January 30, 2019 12:00PM
In this webinar, patient advocate Keith Meldrum discusses the patient voice and why it’s valuable for health care providers to integrate the patient narrative when providing care and treatment for people living with chronic pain.
Chronic pain is complex and treating patients with persistent pain often requires a different approach than what many health care providers may have been taught. It’s well understood that the biopsychosocial model is an effective framework to consider when helping people manage and live better with their pain. One of the most important elements to include in this approach is considering the patient story, or narrative, early in treatment. The World Health Organization has underlined the need for an active and participatory role for patients in order to enhance their wellbeing and to improve the efficiency of the health‐care system (World Health Organization. Standards for Health Promotion in Hospitals. Barcelona: WHO, 2004).
Validating the patient’s pain experience is foundational to help people move forward in living better with their pain. Including people in their care and treatment helps lay a foundation for effective pain self-management. Similarly, chronic pain patients are likely to be more open to self-management when they are part of a holistic, inclusive health care environment.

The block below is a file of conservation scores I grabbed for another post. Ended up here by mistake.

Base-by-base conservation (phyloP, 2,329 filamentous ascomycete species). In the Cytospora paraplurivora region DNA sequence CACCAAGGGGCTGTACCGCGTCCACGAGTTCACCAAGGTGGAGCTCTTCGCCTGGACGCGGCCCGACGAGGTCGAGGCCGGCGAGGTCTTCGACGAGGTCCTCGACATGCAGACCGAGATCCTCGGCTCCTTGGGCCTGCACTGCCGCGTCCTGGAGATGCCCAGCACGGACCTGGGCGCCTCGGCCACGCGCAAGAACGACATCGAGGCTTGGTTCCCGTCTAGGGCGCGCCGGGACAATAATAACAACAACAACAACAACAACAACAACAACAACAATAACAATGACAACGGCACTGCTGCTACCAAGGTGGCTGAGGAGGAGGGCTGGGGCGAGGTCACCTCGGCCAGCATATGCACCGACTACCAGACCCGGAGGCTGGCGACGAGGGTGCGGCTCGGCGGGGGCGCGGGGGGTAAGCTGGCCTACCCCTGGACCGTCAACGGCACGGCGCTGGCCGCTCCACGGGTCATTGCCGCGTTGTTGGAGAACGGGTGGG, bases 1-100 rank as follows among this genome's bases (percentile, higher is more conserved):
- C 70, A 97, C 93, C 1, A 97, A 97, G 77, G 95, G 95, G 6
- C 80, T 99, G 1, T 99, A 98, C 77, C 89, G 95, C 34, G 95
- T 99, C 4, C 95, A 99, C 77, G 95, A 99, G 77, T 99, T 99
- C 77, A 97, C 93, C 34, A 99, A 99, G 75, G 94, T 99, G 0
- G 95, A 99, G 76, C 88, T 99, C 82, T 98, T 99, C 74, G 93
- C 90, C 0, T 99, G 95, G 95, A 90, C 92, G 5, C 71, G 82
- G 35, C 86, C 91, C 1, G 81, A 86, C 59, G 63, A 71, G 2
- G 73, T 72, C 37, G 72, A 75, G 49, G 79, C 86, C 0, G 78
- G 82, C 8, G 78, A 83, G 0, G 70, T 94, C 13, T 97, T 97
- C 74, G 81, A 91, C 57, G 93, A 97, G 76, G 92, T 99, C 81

Funding for this program is provided by the Government of B.C.
Keith Meldrum has lived with chronic pain since 1986 following a near fatal single vehicle accident. After years of surgeries and ineffective pain management procedures, Keith was referred to St. Paul’s Hospital Interventional Pain Clinic in 2004 as a candidate for a type of neuromodulation therapy known as spinal cord stimulation (SCS). He received his SCS in early 2005 and was first introduced to the basic concepts of pain self-management. He has found both to be helpful in managing his pain.
Keith was previously a member of Pain BC’s Board of Directors, where he served for six years as the Vice Chair and the Chair of the Governance and Nominating Committee, until his term ended in May 2018. Since then, he has remained an advocate for people living with pain. In September 2018, Keith presented a workshop at the International Association for the Study of Pain (IASP) 2018 World Congress. He was also invited to be an inaugural member of IASP’s Global Patient Alliance. He has been interviewed by a number of chronic pain health care providers and will be presenting at the 2019 San Diego Pain Summit.
Keith is a civil engineer technologist in Kelowna, BC. He is married to his wife Barb, has a 25-year old stepson Chris, and an Australian Labradoodle named Parker.